Follow me so far?
What Would Elizabeth Warren’s Proposed Wealth Tax Do In This Scenario?
Now, let’s look at what would happen if a 2.00% tax on net worth above $50,000,000 were implemented.
A lot of people don’t realize that net worth for highly successful people usually does not consist of cash or cash equivalents. In this simplified example, recall that you, our author, earned $20,000,000, paid $10,387,046 to the government, and were left with $9,612,954. That is money sitting in your checking account at, say, Bank of America or Wells Fargo. It is not your net worth.
Assuming you held no other assets, what do you think your net worth is?
It depends on a number of factors, with interest rates playing an enormous role, but you’re probably looking at an estimated net worth of anywhere from $100,000,000 to $200,000,000; possibly even much higher if the books are part of a series that is in development and promises substantially more income in the future. That is because your net worth includes the legal right to the copyrights you created out of thin air. Those copyrights have no physical form. You can’t go down to the local McDonald’s and use them to buy a cheeseburger. They are an idea – a legal concept – that entitles you to a stream of earnings. Putting a value on them requires estimating what you might be able to get if you were to sell, giving up creative control and ownership of the characters and world you invented. There’s also movie rights. And merchandising rights. You’re much wealthier than you think.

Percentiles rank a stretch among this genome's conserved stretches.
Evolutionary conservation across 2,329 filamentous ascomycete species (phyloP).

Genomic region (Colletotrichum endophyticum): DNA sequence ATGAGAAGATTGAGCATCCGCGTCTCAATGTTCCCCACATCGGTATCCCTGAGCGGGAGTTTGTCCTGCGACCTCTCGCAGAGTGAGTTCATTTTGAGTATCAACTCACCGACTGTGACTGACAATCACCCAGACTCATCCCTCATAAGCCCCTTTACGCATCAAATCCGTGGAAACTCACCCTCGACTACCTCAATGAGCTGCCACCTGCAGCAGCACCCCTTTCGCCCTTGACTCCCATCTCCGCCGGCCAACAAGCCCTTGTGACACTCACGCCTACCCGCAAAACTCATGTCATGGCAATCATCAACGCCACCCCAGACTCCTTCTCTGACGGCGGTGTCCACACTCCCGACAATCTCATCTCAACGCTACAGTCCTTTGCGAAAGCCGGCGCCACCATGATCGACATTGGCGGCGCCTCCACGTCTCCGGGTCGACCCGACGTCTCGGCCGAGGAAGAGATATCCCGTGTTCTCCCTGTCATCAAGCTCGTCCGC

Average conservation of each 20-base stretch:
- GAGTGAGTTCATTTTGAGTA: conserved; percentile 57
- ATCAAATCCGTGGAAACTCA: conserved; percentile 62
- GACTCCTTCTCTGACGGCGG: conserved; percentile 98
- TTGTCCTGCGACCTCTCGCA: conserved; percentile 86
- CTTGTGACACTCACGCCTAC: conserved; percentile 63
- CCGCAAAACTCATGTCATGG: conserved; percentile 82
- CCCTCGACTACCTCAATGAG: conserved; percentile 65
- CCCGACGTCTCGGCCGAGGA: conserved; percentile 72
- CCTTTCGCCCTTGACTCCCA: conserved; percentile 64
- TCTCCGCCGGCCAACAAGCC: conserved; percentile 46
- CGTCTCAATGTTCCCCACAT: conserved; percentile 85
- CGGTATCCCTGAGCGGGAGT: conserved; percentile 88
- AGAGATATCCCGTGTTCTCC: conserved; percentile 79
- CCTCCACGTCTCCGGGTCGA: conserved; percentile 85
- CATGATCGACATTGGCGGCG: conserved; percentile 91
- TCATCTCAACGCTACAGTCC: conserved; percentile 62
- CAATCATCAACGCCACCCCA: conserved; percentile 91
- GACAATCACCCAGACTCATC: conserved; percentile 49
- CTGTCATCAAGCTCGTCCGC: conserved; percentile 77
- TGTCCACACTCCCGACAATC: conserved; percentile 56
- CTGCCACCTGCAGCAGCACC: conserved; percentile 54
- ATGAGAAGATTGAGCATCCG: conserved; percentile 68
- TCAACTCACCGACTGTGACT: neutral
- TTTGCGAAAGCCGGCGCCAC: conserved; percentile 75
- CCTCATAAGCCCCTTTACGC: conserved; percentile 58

Let’s say you successfully argue to the IRS that a 5x pre-tax profit valuation is acceptable – something that might be hard to do in today’s interest rate environment but we’ll err on the side of caution. That means your intellectual property is worth $100,000,000.